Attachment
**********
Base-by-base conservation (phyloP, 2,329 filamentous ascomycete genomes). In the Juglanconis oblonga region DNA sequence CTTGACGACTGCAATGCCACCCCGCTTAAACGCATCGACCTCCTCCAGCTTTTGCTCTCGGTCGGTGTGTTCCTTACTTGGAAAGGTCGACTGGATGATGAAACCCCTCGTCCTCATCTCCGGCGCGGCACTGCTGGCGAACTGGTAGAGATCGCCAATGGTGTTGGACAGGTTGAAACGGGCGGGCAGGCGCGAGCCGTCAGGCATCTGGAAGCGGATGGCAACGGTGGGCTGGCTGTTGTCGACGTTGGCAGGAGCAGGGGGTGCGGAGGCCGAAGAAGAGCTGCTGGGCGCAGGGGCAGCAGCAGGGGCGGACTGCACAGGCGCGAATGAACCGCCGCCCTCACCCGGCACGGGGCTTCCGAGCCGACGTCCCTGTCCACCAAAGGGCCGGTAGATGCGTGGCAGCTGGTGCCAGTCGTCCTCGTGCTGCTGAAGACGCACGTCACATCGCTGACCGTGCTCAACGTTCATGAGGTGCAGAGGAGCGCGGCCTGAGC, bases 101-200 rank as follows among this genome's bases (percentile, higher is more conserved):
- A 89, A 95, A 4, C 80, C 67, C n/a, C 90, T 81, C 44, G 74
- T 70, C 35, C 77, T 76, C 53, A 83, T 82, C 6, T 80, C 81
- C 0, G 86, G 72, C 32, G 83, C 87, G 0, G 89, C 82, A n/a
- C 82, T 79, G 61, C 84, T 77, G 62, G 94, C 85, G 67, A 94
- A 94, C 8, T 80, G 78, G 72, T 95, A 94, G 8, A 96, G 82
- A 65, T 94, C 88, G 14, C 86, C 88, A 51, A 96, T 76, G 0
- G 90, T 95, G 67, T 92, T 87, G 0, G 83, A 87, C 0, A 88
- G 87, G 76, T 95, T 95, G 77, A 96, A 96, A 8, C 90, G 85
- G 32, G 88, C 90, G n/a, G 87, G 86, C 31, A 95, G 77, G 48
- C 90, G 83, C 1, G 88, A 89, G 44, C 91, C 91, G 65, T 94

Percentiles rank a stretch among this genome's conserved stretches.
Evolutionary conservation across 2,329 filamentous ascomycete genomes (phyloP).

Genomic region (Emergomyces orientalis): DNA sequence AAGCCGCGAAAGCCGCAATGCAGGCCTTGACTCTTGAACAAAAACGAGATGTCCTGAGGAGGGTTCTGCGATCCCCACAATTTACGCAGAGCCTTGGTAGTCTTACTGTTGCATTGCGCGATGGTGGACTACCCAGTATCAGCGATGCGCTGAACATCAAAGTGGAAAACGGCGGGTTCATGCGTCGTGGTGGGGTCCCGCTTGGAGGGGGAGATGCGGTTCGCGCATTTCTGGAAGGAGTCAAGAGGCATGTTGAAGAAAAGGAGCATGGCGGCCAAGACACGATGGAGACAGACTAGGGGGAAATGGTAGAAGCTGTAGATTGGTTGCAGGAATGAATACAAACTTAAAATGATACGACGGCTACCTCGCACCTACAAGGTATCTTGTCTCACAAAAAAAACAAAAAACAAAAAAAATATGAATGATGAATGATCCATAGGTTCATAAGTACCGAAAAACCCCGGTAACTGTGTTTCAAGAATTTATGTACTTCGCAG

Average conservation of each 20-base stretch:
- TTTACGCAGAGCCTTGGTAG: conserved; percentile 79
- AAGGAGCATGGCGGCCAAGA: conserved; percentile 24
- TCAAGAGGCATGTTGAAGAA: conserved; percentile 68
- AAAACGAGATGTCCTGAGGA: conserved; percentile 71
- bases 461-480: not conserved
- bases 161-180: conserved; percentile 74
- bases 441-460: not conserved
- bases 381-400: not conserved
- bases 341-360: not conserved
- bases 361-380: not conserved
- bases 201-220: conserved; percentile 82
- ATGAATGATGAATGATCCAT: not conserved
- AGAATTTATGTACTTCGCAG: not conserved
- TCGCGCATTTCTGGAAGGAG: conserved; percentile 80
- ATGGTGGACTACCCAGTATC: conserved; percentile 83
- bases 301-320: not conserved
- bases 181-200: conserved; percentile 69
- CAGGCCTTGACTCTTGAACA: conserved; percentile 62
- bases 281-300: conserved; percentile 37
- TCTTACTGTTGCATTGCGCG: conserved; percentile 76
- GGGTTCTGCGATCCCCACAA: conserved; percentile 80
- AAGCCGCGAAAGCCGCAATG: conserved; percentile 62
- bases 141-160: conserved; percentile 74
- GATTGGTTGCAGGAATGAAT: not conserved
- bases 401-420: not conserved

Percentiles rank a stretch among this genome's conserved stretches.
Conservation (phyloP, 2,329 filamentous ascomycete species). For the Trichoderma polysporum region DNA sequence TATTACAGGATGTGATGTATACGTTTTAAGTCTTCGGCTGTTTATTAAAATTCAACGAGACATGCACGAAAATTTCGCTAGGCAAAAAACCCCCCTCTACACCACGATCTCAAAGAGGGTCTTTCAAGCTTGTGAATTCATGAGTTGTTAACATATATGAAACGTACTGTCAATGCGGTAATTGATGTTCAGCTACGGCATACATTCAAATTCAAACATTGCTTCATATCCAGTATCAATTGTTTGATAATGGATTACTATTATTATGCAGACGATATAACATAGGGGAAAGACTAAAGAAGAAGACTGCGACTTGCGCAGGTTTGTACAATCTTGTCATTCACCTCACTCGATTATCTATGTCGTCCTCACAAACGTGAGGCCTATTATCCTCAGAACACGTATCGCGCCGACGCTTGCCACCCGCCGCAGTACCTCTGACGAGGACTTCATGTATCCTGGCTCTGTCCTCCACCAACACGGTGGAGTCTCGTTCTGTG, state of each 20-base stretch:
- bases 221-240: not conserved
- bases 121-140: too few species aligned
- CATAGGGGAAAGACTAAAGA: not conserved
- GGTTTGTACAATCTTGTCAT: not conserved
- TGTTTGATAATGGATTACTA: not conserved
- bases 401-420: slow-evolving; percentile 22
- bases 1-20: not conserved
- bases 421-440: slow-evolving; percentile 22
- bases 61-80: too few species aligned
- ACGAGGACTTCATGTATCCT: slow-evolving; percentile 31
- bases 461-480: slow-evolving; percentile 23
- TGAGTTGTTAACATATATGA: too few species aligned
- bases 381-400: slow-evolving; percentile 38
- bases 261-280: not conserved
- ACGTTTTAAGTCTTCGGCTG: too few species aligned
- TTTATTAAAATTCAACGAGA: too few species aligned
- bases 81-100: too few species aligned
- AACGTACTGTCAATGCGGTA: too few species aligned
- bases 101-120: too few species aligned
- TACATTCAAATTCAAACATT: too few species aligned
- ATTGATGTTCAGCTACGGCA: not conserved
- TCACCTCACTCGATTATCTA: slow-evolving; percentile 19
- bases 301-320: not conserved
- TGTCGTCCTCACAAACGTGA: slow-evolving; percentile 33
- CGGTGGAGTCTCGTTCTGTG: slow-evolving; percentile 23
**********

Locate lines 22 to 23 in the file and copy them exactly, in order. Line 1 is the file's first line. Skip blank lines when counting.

- bases 441-460: not conserved
- bases 381-400: not conserved